We are a good team.

Along the way, we have learned from each other. He has become more open to strangers, actually having conversations on the plane or train, and learned to finesse people over the years a bit to get things done. While I on the other hand, have learned to toughen up, demand results, speak up for what I want and not take crap from people. I was a bit of a pushover in the early days, I admit it. Maybe that’s normal growth in any relationship, but I’d like to believe that we sort of rubbed off on one another creating better versions of ourselves along the way. Softening the rough edges for each other.

So, now that we are parting, I don’t think that I am too crazy to think that we could handle this situation practically and with grace. We started off saying that we will have the oddest divorce because we will work so well with each other. “People will be stunned!”, we laughed. “This will be easy, we’re good at working together”, we said.

We had no idea what was in store, or what to expect from one another when the chips were down.

It’s not working out the way we expected, wide-eyed and so trusting in the beginning, odd but true. (stop rolling your eyes and mumbling “no shit”, I get it!) It’s all taking longer than we agreed to, or wanted it to, in the first place. There are more people involved now than  I ever expected. Who knew that it takes a village to get divorced?!

And it’s not going to be pretty when it is all said and done. It will take a long while to heal.

I guess our real personalities surface when we’re up against the wall, fighting for what we want and what we think is fair. One thing he may not have counted on when he was influencing me to be more tough and self-advocating, forcing me to adapt to new situations and be more independent because he was too busy to be there to support me. I’m stronger, I’m smarter and I’m not afraid. I learned a lot.

And, I learned from the best.

Borrowed chair wisdom

Sitting in my borrowed chair with a book in my lap, in the northwoods of Wisconsin, I realized a personal truth. I am doing what makes me happy, without worry or guilt, and it feels good. I am in my ‘happy place’ on the verge of living the life I’ve wanted for so long.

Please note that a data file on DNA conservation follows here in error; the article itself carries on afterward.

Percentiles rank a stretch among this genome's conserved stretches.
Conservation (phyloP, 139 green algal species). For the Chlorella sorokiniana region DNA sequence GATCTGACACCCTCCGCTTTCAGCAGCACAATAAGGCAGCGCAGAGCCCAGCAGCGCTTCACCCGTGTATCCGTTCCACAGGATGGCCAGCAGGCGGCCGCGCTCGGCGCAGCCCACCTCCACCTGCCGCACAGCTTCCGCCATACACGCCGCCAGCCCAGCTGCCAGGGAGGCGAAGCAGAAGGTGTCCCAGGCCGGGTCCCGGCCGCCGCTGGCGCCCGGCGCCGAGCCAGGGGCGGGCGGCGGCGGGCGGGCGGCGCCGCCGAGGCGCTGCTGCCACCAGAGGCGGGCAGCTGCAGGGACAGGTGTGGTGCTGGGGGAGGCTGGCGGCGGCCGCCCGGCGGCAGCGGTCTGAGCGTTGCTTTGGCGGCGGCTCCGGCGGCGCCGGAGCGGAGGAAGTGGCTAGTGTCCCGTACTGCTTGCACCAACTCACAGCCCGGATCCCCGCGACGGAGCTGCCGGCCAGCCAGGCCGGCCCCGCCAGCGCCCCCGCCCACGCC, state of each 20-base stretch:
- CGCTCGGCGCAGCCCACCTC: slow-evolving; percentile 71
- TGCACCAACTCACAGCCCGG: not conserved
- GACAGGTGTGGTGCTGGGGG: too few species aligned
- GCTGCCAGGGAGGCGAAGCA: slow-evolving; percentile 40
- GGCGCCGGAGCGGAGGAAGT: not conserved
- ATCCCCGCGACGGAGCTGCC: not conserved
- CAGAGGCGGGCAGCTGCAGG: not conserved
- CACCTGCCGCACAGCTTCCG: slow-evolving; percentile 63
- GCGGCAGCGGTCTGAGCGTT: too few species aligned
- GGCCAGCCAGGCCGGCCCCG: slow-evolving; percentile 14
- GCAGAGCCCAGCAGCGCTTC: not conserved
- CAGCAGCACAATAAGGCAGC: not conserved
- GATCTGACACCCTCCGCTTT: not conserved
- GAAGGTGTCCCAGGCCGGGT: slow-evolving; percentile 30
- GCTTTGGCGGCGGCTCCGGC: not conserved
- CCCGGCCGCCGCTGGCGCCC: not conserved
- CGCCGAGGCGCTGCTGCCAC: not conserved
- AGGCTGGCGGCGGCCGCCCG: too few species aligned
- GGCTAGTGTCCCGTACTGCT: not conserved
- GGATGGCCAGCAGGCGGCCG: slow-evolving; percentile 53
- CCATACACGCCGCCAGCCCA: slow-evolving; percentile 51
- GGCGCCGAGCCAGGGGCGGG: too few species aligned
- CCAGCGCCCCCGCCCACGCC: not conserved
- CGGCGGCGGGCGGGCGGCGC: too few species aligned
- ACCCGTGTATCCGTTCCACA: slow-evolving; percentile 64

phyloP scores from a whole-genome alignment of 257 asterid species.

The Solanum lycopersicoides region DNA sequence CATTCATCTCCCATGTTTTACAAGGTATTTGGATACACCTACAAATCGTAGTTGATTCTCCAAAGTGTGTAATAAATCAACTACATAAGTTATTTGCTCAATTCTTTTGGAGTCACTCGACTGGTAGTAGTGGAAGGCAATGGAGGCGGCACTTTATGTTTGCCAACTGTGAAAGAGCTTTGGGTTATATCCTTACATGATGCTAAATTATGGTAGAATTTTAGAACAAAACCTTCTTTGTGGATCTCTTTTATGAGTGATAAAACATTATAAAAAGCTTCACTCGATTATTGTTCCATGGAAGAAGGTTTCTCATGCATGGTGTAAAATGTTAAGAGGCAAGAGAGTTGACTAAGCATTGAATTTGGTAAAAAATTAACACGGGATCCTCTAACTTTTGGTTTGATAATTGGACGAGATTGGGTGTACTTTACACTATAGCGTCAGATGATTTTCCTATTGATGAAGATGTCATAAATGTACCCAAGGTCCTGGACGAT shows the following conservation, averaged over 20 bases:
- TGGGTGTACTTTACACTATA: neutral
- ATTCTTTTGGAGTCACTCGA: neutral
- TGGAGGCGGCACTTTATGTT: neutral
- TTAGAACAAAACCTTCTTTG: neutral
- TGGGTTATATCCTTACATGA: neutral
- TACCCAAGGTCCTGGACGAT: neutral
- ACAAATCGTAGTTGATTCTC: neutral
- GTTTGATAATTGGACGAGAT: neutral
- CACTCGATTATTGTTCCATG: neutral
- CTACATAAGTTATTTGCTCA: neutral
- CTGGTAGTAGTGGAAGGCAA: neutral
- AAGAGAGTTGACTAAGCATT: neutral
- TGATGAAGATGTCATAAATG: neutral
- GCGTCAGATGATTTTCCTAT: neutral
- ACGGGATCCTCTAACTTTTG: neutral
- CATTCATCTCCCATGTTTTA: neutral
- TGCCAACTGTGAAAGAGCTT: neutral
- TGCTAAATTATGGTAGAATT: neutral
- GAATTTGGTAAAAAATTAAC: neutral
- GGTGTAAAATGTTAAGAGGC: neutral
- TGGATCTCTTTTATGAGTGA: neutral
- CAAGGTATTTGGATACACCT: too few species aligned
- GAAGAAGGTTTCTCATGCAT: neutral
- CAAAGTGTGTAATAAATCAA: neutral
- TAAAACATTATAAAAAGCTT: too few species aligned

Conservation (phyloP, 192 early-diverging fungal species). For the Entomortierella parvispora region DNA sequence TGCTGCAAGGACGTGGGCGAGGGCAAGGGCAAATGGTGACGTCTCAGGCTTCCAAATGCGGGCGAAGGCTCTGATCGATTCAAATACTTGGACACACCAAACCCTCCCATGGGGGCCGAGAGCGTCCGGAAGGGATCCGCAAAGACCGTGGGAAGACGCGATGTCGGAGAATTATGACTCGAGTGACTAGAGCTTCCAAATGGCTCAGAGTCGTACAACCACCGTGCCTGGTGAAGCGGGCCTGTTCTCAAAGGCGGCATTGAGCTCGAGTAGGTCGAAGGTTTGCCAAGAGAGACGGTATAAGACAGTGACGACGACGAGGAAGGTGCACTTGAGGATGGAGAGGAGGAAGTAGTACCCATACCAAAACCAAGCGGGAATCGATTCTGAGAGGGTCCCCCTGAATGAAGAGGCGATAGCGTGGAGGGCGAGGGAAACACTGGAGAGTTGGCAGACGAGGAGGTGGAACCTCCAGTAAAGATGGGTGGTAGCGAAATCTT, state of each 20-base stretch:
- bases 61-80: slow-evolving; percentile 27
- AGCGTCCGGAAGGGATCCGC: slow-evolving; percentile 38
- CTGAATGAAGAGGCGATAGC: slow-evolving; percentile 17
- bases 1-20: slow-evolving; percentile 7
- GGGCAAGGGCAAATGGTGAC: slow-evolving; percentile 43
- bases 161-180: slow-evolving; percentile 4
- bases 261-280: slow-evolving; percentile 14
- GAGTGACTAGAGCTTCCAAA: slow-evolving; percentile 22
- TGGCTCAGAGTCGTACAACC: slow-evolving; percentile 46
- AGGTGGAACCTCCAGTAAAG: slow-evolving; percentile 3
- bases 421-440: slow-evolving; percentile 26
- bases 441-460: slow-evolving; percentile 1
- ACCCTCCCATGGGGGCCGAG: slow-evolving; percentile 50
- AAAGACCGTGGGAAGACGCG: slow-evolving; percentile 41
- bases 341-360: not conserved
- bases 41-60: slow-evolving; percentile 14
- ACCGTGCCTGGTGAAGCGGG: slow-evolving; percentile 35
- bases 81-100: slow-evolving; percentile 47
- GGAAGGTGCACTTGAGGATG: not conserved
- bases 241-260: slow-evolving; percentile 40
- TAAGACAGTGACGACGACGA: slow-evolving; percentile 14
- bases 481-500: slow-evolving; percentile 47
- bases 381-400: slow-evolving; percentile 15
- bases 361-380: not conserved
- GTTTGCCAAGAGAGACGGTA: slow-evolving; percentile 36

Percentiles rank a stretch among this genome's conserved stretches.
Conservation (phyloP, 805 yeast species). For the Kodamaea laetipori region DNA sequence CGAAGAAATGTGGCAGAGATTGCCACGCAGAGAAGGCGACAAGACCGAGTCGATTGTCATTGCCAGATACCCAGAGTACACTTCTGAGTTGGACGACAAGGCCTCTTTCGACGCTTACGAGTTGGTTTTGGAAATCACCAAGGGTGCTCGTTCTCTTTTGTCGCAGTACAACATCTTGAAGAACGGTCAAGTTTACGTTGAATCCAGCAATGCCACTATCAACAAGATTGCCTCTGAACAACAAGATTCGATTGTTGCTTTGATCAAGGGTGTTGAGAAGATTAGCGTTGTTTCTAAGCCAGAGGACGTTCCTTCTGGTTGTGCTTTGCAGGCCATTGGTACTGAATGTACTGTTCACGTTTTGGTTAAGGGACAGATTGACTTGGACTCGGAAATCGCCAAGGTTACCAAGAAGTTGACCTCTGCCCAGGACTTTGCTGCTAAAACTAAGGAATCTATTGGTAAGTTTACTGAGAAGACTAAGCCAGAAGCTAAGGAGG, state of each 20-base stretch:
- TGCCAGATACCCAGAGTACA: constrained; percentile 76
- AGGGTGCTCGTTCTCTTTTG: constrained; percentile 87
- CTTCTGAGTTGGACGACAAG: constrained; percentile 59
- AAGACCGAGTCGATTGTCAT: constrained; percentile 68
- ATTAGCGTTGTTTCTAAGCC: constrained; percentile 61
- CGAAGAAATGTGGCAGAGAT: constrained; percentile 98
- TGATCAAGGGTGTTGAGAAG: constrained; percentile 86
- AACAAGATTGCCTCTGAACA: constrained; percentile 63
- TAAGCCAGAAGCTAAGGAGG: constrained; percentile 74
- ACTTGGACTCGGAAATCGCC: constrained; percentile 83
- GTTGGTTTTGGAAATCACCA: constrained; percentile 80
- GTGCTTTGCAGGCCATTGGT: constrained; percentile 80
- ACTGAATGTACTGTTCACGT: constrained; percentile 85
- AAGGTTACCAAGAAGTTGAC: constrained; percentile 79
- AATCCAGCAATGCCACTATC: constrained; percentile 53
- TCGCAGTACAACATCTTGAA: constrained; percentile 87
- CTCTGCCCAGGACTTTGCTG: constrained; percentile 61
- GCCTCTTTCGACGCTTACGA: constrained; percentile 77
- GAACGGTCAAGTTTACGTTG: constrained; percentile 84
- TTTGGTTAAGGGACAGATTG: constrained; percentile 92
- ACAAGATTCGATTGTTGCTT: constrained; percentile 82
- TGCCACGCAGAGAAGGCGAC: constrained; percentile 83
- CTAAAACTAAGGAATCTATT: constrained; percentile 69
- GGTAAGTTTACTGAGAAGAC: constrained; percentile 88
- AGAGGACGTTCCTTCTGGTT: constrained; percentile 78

I had an inkling for years that I was holding back, making excuses and embarrassed apologies for doing what made me happy in so many areas of my life that it had become the norm. I could see it, feel it even, that shadow of doubt each time. An almost shy embarrassment when I talked about my interests or passions. And for some reason, I had come to believe that there was something  wrong with me. I was the oddball. Somehow I was not living up to other people’s expectations or putting my energies into the “right” things that would make me socially acceptable or worthy.

Not so long ago, I was a very independent, outspoken, expressive woman. I didn’t worry about what other people thought, or if I didn’t fit in, or if I wasn’t spending my time in any certain way that was deemed worthy or acceptable by anyone else. I did what I wanted and what made me comfortable, even if that was working the dirty job of fast food as a teen, or talking to a stranger and being that ear for someone who needed a friend on a bus or train.

I was the most honest version of myself, out loud and without apologies.

The last few years (or ten…or fifteen), I have slowly let that part of myself slip away. I’ve let that independent woman sink into the background and only peek her head out when it was the “right time” or with the “right people”, for fear of not living up to a standard set by other people. I’ve quieted the inner voice that would speak up before, and tamped down  the joy that would bubble inside of me when I did what I truly loved. I have slowly restrained, and retrained, my soul to accept these terms while I live a life of quiet disappointment.